Saying Goodbye To Finn

Did Glee's tribute episode have you ugly-crying for an hour, too?
by Dyan Zarzuela   |  Oct 14, 2013
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At what point did you start crying? For me, it was in the first few seconds of "Seasons of Love," the opening song of Glee's tribute to Finn and the late Cory Monteith. "Five hundred twenty five thousand six hundred minutes—how do you measure the life of a woman or a man? In truths that she learned, or in times that he cried, in bridges he burned, or the way that she died?"

From the time Glee announced that it would devote an episode to Finn, people have wondered how they would tackle his death. An accident? An injury gone bad? Or, in a case of art imitating life, an overdose? Ultimately, they didn't reveal any cause of death, and it was a good call. As Kurt says, "Everyone wants to talk about how he died, but who cares? It's one moment in his whole life."

There was no lecturing or cautionary tale—just plain grieving and celebrating Finn. Mercedes recalled him as the "first cool kid to be nice to any of us." Kurt remembered him as Superman in his red letterman jacket, walking in the halls of McKinley. Burt regretted not hugging him more. Santana was so afraid of letting her guard down that she lashed out at everyone. Mr. Schue encouraged everyone to grieve, but wouldn't take his own advice. Puck was a raging mess.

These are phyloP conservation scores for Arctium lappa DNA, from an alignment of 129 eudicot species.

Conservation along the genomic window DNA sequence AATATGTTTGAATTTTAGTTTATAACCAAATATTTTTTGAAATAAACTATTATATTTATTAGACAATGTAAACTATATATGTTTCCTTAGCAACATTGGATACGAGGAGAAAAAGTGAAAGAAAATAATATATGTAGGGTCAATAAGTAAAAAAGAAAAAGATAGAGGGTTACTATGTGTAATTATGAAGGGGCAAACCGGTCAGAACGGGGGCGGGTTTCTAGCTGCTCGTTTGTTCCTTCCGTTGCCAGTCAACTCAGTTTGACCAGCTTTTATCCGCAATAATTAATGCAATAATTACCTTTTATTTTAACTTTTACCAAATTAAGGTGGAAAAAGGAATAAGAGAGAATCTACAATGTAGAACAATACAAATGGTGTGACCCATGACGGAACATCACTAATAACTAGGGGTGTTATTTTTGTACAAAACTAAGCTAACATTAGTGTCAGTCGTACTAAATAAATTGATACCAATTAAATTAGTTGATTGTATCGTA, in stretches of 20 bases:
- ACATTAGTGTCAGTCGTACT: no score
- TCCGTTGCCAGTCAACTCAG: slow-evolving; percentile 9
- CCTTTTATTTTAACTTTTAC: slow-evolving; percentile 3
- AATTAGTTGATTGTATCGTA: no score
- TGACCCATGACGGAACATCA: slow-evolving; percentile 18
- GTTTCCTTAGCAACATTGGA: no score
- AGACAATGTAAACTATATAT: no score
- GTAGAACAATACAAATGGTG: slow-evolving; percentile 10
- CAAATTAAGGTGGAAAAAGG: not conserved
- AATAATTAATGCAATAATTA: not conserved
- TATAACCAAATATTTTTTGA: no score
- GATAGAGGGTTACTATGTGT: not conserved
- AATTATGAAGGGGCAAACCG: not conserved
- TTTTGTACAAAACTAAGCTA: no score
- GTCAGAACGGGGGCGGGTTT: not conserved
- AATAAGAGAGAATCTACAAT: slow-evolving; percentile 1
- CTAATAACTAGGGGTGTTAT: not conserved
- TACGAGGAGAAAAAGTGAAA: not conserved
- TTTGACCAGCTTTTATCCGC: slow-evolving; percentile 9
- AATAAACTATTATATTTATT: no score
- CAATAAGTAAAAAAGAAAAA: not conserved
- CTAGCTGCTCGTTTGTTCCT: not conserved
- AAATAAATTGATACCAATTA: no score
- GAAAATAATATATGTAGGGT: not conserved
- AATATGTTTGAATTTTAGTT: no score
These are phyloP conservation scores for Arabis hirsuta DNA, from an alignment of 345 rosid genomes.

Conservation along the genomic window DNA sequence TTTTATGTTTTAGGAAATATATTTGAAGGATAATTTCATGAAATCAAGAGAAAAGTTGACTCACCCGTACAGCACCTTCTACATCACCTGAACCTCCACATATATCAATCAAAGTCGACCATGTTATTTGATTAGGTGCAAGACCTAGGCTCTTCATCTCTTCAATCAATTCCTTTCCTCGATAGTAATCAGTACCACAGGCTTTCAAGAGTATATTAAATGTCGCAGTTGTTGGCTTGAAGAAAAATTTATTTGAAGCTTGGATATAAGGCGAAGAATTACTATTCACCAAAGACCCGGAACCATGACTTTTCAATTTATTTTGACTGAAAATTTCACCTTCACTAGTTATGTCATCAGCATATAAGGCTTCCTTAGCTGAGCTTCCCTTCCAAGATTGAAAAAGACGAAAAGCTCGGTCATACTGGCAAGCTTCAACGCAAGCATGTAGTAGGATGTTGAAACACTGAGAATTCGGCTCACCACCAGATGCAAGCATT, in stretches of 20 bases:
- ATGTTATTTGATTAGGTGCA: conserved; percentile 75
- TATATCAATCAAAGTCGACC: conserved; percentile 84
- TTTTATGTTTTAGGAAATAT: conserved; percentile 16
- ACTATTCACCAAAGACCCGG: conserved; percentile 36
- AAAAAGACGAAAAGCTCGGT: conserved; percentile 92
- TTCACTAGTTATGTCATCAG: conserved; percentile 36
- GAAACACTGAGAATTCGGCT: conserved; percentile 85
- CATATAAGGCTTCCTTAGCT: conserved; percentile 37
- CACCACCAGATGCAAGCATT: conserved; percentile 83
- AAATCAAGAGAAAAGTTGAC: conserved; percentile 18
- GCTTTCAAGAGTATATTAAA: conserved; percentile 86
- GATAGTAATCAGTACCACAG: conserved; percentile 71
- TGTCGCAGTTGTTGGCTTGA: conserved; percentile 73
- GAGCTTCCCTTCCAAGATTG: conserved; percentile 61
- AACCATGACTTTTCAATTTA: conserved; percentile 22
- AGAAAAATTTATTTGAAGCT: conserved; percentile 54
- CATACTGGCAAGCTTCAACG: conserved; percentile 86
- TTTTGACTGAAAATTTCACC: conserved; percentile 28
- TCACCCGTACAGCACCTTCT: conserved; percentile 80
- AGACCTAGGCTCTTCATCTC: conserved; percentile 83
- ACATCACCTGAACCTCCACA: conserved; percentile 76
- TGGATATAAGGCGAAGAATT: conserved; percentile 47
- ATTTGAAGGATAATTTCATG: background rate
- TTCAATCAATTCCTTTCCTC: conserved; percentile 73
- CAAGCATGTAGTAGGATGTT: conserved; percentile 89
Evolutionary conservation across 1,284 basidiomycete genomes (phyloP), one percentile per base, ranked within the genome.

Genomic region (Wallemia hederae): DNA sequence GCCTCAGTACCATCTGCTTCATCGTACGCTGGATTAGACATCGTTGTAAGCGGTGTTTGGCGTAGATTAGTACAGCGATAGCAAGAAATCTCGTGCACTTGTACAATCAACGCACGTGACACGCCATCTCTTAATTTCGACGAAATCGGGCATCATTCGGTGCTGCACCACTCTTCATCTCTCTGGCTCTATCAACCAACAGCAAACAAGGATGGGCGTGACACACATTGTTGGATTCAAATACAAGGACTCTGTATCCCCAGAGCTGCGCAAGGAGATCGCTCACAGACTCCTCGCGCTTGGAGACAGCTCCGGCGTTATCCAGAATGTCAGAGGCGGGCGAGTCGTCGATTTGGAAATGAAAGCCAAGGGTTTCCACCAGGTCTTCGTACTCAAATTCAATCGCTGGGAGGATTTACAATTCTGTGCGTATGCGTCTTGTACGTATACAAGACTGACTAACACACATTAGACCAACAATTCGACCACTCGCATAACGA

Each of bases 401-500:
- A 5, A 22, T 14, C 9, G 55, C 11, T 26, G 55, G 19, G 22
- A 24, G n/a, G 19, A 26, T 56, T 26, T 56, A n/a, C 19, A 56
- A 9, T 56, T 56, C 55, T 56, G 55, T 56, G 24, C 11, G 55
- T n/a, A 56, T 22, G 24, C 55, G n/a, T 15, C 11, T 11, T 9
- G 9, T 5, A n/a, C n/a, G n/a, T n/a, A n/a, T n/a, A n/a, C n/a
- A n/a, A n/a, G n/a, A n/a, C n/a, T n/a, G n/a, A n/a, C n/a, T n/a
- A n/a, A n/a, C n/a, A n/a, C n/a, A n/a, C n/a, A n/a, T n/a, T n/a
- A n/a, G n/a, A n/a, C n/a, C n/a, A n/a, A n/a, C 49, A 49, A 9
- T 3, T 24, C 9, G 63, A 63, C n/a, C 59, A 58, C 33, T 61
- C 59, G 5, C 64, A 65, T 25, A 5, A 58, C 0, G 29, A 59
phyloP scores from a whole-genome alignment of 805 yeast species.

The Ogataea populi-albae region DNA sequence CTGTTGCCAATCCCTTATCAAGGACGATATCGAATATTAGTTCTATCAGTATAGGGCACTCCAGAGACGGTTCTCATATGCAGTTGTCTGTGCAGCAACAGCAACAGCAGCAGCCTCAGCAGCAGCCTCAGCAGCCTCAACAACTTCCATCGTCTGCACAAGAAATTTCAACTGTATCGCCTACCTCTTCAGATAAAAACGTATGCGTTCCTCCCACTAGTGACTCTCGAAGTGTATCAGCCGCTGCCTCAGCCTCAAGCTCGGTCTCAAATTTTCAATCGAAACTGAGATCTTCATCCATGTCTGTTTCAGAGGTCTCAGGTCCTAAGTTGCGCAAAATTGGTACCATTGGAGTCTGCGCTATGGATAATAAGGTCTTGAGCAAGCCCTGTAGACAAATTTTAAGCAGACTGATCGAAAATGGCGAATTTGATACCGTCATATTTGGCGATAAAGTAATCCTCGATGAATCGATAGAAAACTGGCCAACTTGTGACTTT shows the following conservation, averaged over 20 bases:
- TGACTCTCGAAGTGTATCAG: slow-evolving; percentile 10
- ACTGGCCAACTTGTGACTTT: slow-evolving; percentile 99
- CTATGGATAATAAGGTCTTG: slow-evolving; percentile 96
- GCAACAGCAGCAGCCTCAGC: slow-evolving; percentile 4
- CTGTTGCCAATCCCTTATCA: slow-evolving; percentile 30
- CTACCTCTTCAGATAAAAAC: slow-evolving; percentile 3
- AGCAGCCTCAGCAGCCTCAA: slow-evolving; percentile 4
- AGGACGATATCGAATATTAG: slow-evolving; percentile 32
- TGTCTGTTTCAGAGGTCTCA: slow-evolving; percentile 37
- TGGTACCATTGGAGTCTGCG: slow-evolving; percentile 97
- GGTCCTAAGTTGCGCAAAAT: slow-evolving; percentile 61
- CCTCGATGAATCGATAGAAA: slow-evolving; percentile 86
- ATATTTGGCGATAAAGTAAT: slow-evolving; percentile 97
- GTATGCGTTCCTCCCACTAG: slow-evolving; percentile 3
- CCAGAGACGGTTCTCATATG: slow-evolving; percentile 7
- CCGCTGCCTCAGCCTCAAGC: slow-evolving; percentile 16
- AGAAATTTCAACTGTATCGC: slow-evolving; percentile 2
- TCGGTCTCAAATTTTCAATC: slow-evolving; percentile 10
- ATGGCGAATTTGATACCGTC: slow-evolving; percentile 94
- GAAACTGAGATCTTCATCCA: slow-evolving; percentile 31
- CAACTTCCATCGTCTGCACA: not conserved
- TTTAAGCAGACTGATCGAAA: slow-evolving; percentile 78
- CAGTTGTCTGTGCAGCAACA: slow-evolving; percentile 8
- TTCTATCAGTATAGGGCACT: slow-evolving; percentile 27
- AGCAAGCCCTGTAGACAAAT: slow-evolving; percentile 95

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But I think the moment I ugly-cried the most, second to Lea Michele's song, was when Carol broke down. "How do you wake up? How do you breathe? You keep being a parent even though you don’t have a child anymore."

"Nobody treat me with kid gloves, okay?"

By the time Rachel arrived in the final stretch, I'd cried through "Seasons of Love," Mercedes's "I'll Stand By You," Artie and Sam's "Fire and Rain," Puck's "No Surrender," and Santana's "If I Die Young." But when she stood there and sang "Make You Feel My Love," looking so heartbroken with tears running down her face, I was just bawling. What must it have been like for Lea Michele, who was Cory's girlfriend, to shoot that scene just weeks after he died?

Showrunner Ryan Murphy said, "Almost everything in that episode is from the first take of every performance because the actors and the crew had a really hard time shooting it. I've never seen a crew that can't continue shooting because they've left the room sobbing."


The tribute episode was moving, sensitive, and tasteful—which I honestly did not expect, given Glee's track record. But I'm glad that it was done beautifully. Here's hoping all the other episodes will be half as focused and well-thought out as this.


Glee airs on Fridays, 4pm satellite and 8pm primetime, on ETC and JackTV. 

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About the author
Dyan Zarzuela
Council of Cool 9, Managing Editor, Columnist
Stalks celebrities, watches TV, marathons movies, curls up with books, and flails at concerts for a living. Also: semi-hardcore Whovian.
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